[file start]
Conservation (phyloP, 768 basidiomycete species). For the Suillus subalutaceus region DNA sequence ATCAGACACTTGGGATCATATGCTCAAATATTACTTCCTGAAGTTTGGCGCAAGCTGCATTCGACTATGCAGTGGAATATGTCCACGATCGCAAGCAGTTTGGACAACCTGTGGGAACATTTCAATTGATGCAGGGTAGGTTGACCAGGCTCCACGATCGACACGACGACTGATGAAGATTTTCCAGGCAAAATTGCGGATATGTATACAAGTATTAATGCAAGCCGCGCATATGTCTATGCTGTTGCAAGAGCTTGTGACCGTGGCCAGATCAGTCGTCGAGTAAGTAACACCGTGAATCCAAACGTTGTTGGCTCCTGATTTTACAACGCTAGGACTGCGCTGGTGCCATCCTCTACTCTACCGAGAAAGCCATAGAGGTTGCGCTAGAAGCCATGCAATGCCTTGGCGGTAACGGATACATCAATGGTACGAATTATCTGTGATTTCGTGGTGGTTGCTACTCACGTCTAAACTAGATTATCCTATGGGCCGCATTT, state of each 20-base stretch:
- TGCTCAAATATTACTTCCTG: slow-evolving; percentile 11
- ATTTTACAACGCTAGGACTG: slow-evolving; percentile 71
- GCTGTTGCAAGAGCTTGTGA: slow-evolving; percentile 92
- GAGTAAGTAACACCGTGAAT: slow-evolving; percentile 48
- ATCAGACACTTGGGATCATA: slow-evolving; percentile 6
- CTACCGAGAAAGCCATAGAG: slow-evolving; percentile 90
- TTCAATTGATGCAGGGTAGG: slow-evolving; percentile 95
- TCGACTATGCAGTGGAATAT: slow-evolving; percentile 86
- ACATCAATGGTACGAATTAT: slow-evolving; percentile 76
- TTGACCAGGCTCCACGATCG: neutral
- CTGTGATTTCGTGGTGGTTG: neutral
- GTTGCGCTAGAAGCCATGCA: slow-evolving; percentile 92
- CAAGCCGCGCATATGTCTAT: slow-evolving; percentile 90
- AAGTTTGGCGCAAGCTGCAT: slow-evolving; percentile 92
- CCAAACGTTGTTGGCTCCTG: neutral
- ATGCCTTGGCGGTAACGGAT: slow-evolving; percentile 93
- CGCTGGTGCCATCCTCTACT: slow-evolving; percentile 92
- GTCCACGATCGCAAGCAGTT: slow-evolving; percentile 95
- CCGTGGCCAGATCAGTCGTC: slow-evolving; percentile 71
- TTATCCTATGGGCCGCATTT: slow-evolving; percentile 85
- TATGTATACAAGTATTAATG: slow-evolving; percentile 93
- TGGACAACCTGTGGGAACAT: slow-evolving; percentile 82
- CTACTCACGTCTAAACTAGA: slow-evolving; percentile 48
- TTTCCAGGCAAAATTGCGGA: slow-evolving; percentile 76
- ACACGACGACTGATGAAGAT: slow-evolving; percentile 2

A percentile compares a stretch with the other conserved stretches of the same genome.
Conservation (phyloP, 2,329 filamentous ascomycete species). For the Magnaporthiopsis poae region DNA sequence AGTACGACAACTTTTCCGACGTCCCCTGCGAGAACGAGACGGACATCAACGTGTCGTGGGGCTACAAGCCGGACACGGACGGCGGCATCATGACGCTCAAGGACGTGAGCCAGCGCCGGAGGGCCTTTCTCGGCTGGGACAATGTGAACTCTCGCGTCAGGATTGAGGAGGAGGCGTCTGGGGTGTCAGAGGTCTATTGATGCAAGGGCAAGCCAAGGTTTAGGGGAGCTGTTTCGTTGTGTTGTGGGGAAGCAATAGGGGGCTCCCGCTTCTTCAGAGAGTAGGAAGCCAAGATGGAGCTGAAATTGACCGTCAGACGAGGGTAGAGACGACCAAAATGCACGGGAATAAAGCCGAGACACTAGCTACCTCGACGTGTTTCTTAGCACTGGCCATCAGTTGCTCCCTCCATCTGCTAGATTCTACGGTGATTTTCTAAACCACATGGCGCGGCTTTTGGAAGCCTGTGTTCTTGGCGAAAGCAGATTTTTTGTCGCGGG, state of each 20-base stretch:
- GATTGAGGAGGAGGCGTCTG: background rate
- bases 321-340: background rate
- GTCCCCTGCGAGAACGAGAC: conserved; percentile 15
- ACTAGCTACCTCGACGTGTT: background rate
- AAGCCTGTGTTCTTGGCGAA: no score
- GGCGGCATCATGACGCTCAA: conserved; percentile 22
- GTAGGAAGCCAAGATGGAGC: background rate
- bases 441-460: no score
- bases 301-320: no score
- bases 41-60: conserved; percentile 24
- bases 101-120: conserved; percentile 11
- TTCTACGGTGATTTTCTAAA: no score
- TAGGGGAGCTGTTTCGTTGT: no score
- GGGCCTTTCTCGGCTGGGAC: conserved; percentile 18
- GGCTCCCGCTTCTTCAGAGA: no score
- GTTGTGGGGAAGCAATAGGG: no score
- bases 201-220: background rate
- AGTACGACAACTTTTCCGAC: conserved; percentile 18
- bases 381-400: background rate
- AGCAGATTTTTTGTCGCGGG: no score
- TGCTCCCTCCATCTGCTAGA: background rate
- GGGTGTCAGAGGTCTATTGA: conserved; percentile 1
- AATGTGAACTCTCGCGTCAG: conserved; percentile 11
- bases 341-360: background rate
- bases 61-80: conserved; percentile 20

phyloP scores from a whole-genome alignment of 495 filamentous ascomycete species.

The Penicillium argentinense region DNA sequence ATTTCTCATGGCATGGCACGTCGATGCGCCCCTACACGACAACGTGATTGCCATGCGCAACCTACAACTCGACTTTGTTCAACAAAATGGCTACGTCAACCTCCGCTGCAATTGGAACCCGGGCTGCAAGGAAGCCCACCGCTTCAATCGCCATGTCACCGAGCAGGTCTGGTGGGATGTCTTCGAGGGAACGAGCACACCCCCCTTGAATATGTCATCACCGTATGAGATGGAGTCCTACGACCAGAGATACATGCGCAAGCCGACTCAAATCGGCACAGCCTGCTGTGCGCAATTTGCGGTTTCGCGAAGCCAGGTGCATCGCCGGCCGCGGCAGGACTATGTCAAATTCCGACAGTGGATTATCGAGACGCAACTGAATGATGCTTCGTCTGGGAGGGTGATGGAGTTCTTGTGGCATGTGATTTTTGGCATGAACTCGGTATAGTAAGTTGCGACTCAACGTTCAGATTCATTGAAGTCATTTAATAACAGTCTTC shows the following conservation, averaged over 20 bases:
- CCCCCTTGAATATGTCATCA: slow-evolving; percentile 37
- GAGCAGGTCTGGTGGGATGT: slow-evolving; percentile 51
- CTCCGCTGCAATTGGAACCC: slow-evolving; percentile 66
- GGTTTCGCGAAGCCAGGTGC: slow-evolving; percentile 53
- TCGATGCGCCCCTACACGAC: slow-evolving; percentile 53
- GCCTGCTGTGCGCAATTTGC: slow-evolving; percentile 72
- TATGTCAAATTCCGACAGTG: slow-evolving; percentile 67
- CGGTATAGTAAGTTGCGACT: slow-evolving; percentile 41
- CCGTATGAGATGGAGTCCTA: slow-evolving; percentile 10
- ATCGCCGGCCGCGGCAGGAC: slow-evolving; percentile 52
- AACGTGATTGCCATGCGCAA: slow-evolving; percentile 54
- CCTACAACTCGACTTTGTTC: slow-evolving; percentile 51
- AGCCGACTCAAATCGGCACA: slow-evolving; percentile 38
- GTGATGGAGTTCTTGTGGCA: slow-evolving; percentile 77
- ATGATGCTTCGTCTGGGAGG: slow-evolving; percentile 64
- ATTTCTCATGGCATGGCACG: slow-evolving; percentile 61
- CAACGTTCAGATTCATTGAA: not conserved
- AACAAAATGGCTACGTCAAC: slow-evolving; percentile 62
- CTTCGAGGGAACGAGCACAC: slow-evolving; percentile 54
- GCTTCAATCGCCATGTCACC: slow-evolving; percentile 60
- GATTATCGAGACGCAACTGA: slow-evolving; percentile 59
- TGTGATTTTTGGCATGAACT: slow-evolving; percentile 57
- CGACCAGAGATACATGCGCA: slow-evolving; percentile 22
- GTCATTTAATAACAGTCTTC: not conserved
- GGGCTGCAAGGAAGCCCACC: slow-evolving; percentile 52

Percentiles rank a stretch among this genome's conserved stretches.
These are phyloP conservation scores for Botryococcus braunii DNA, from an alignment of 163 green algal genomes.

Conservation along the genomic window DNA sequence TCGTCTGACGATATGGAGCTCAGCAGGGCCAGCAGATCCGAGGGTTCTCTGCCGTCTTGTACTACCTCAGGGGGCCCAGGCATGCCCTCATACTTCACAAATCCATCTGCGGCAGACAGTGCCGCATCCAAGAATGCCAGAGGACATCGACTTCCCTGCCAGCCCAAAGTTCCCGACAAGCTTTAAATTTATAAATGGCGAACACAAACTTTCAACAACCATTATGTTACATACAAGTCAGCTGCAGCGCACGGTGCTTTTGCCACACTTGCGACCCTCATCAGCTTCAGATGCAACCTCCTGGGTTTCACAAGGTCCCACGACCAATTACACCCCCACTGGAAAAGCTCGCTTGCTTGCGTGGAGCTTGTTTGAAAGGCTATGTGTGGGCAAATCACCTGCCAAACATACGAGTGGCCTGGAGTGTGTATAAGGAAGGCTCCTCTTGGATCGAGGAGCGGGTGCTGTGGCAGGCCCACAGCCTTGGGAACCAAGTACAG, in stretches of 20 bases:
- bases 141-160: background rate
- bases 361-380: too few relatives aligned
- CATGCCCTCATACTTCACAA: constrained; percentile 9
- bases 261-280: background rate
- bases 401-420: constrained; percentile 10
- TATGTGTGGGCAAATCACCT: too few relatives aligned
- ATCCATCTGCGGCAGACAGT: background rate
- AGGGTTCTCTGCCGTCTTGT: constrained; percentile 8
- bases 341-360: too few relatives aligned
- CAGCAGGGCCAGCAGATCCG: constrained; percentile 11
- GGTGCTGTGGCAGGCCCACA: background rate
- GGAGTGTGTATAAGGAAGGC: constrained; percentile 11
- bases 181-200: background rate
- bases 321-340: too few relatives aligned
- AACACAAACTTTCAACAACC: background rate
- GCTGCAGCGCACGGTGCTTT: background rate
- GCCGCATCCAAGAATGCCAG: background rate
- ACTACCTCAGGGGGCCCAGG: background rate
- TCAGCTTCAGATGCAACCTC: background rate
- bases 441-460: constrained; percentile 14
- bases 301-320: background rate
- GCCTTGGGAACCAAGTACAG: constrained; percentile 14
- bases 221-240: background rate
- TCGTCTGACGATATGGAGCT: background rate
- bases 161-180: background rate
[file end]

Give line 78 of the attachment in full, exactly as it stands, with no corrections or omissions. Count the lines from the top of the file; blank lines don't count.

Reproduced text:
- CGACCAGAGATACATGCGCA: slow-evolving; percentile 22